Meanwhile, our fellow colleagues from another team were not able to continue with their entry anymore due to some unexpected circumstance, so they decided to help us instead. Yay! More designers and programmers, more help, more fun! Next on the list was the tools. If you’re wondering why would I consume some time on tools if we only have 48 hours to implement the game, well actually it’s for a better investment. Our game’s challenge and fun factor greatly depends on the level design. With this, we need a way to rapidly create contents to produce more levels moving forward. It will take some hours to implement, but after that, our designers can apply their designed levels with minimum programming assistance.

Saturday Night

It still took a couple of hours before finally finishing the tools for our game. Good thing our designers have already started designing the first couple of levels, so all they need to do is apply those in our actual game using the editor scripts that I’ve written. I’m so glad Unity has support extending the editor’s feature through scripting, so the designers don’t need to use additional software just to create their designed content.
Meanwhile, our artist had already created the initial assets for our game, including the sample sprite animations. Here are the concepts for our characters.

Initial Concept art for Rafina courtesy of Aileen

Initial Concept art for Rafina courtesy of Aileen

Initial Concept art for Rufus courtesy of Aileen

Initial Concept art for Rufus courtesy of Aileen

In the end, the art style evolved based on the game Don’t Starve. You’ll see the final product below. After using the tools to test the first design, we looked for some improvements and there were few including the change in the control scheme and camera view. I worked on the bugs and the team’s feedback until the end of the night so that tomorrow it will just be the sound and integration of final assets.

Sunday

I was able to finish the proposed changes, so I went on with the sounds. Our sound designer managed to create a beautiful theme for our game. He also made some cool sound effects that greatly improved the gaming experience. Just in time, our artist prepared the final assets and animations. My fellow programmer was also able to create a cool shader which changes the hue of the images to apply day-to-night effect. After all the integration was done, our designer built the levels for the game. They were able to create four levels which I think is impressive, considering the time that we have. Tests here and there, some minor tweaks with control responses until we’re satisfied. We’re having one more problem… so what’s the title of our game? Well, thanks to our avid DotA players, we were able to come up with this…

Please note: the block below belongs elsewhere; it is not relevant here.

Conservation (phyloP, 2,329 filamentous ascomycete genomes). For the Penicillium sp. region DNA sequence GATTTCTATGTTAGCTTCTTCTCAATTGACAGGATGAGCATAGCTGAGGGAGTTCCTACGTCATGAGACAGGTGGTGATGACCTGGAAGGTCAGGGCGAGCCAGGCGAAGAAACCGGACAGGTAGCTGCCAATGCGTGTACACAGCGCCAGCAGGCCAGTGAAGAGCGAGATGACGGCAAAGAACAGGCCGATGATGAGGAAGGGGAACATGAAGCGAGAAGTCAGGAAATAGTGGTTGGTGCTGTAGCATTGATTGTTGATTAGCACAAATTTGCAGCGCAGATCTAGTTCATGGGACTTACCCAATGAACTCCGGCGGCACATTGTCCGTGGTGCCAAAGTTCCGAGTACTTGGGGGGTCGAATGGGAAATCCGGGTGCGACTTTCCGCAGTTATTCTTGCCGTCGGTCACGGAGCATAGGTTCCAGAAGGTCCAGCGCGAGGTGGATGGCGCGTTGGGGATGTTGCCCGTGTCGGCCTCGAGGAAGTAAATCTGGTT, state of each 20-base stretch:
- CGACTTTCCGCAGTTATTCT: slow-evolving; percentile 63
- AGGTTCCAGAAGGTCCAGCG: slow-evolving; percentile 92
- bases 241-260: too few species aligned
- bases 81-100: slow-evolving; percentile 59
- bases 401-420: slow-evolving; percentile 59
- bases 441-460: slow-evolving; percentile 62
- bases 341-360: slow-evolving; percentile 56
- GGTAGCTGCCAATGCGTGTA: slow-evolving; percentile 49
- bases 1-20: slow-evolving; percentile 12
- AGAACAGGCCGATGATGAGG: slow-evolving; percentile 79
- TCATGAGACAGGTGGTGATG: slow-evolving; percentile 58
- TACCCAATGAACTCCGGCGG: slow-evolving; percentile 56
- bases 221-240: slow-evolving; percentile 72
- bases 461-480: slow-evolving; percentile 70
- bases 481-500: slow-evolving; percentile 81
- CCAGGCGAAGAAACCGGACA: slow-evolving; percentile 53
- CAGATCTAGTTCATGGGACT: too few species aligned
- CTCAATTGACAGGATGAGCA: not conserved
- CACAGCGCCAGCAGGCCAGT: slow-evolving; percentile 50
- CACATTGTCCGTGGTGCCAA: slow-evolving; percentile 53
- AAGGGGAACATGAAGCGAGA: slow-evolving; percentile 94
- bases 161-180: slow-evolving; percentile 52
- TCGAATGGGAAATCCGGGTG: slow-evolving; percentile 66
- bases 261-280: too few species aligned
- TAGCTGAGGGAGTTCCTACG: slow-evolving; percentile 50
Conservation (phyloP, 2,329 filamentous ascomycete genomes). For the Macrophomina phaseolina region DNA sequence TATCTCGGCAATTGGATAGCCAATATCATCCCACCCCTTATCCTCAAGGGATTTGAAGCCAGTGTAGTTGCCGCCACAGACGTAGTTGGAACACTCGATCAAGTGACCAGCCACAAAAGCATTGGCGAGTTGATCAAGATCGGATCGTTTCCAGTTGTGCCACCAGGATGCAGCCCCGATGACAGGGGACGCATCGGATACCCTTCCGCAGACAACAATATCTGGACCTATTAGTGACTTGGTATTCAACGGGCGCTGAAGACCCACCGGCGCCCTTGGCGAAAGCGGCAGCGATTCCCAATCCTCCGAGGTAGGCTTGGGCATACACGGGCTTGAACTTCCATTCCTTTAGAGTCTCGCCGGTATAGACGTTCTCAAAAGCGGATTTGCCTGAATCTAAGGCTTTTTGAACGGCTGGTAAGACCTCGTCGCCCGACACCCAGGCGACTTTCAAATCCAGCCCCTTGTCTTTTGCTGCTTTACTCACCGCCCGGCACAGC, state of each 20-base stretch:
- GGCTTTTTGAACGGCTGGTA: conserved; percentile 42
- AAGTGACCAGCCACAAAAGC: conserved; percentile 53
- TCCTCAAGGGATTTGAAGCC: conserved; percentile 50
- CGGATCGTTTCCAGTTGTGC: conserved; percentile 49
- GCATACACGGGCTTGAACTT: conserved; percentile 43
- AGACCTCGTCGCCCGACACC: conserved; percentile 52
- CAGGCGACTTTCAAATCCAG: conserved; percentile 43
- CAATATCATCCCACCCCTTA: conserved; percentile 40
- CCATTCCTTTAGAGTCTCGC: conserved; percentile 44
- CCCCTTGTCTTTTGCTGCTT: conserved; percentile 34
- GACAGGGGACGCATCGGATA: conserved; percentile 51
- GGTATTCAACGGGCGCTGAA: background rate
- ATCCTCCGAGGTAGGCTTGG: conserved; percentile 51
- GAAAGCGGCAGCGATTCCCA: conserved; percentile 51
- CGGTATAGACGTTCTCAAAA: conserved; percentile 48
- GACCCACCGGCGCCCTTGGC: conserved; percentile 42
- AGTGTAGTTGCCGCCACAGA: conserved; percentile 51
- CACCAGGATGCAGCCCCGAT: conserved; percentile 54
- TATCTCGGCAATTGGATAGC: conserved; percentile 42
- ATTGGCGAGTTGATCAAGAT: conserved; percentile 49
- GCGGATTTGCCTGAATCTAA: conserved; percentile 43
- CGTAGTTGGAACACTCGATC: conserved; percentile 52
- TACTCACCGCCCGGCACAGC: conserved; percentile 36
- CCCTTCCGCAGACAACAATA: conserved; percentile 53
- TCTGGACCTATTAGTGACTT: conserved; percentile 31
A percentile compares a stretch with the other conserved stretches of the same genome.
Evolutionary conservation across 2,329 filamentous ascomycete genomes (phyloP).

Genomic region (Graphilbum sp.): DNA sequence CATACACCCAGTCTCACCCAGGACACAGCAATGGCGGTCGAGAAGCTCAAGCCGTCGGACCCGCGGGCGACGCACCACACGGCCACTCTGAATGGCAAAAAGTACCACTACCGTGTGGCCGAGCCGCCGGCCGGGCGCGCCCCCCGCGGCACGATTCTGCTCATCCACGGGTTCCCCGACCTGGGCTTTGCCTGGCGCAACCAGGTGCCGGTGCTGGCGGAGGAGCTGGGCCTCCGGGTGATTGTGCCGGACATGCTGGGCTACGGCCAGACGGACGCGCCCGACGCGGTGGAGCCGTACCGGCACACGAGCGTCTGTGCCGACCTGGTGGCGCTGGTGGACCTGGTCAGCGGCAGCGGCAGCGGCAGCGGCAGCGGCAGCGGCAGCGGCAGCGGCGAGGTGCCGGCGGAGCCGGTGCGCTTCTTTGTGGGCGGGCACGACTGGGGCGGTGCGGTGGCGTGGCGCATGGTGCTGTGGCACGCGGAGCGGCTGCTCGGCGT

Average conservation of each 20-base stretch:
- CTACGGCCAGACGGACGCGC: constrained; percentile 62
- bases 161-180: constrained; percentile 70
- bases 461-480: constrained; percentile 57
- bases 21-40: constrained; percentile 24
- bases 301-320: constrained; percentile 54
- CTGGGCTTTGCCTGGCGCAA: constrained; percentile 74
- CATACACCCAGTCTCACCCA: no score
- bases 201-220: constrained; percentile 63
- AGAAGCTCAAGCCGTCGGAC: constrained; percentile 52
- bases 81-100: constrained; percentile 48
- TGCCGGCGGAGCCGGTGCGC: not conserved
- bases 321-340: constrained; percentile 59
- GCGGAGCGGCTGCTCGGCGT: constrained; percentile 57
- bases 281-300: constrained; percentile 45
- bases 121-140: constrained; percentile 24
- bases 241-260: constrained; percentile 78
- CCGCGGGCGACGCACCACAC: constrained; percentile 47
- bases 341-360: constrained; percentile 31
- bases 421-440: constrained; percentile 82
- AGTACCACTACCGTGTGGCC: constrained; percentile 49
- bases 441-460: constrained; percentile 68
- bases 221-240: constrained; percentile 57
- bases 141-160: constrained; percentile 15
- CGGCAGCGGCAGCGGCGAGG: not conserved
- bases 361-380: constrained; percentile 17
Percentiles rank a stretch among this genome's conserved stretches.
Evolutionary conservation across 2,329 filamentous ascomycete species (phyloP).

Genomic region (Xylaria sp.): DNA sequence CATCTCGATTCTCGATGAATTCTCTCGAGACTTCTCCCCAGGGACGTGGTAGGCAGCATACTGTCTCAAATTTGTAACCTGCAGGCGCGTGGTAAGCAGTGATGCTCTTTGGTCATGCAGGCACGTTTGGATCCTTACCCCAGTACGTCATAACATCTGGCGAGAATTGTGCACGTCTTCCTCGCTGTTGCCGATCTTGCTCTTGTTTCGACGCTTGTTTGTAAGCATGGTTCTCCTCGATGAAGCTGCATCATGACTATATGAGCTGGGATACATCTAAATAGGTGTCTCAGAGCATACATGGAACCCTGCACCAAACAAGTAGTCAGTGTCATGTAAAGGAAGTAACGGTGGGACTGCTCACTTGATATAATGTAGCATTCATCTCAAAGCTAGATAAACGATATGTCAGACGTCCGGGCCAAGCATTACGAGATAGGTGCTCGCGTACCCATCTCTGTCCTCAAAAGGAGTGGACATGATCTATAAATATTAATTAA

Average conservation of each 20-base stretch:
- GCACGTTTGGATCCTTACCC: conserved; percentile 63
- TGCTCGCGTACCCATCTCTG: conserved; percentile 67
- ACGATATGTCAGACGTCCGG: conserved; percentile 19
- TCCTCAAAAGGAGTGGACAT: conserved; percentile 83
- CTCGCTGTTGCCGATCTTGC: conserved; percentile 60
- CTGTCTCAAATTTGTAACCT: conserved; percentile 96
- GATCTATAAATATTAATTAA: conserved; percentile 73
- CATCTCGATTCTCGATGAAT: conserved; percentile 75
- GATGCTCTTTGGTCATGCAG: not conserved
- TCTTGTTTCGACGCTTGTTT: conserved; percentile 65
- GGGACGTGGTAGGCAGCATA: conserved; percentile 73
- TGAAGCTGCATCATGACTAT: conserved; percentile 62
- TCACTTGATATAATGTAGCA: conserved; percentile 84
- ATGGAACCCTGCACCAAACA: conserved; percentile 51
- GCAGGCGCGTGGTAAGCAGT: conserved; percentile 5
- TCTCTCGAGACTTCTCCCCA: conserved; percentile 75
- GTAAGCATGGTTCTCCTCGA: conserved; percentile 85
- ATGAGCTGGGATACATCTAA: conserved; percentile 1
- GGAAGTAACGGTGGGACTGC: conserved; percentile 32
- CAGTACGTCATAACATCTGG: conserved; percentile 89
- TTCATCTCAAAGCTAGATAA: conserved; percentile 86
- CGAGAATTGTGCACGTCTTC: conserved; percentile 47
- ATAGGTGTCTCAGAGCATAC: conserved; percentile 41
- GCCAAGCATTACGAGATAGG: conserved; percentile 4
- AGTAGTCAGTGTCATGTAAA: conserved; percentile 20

True Sight Title Screen courtesy of Aileen

True Sight Title Screen courtesy of Aileen

Finally, all we need to do to wrap up our submission is to package our source, build, artworks, and press materials according to Global Game Jam’s instructions. Oh, we also need to make a sample gameplay video. Good thing there’s Screenr to do the job. After a minute of recording, here’s a preview of our game. ^_^

After uploading our submission, we went to Globe Labs for the presentation and awarding (for all the participants on the said site). In the end, our game was nominated for Best Art, Best Design, and Juror’s Choice. Another Game Jam has ended. Another achievement unlocked. To all my teammates, thank you very much for making this game possible. I’m really proud of our work. I hope I can work with you guys next year! For those who want try our game, here’s our game page. (~^_^)~

Team Eat and Run: Aileen (Artist), Dino (Designer), Mop (Designer), Me (Programmer), Gats (Programmer), Kane (Sounds - unfortunately he's not in this puicture XD)

Team Eat and Run: Aileen (Artist), Dino (Designer), Mop (Designer), Me (Programmer), Gats (Programmer), Kane (Sounds – unfortunately he’s not in this puicture XD)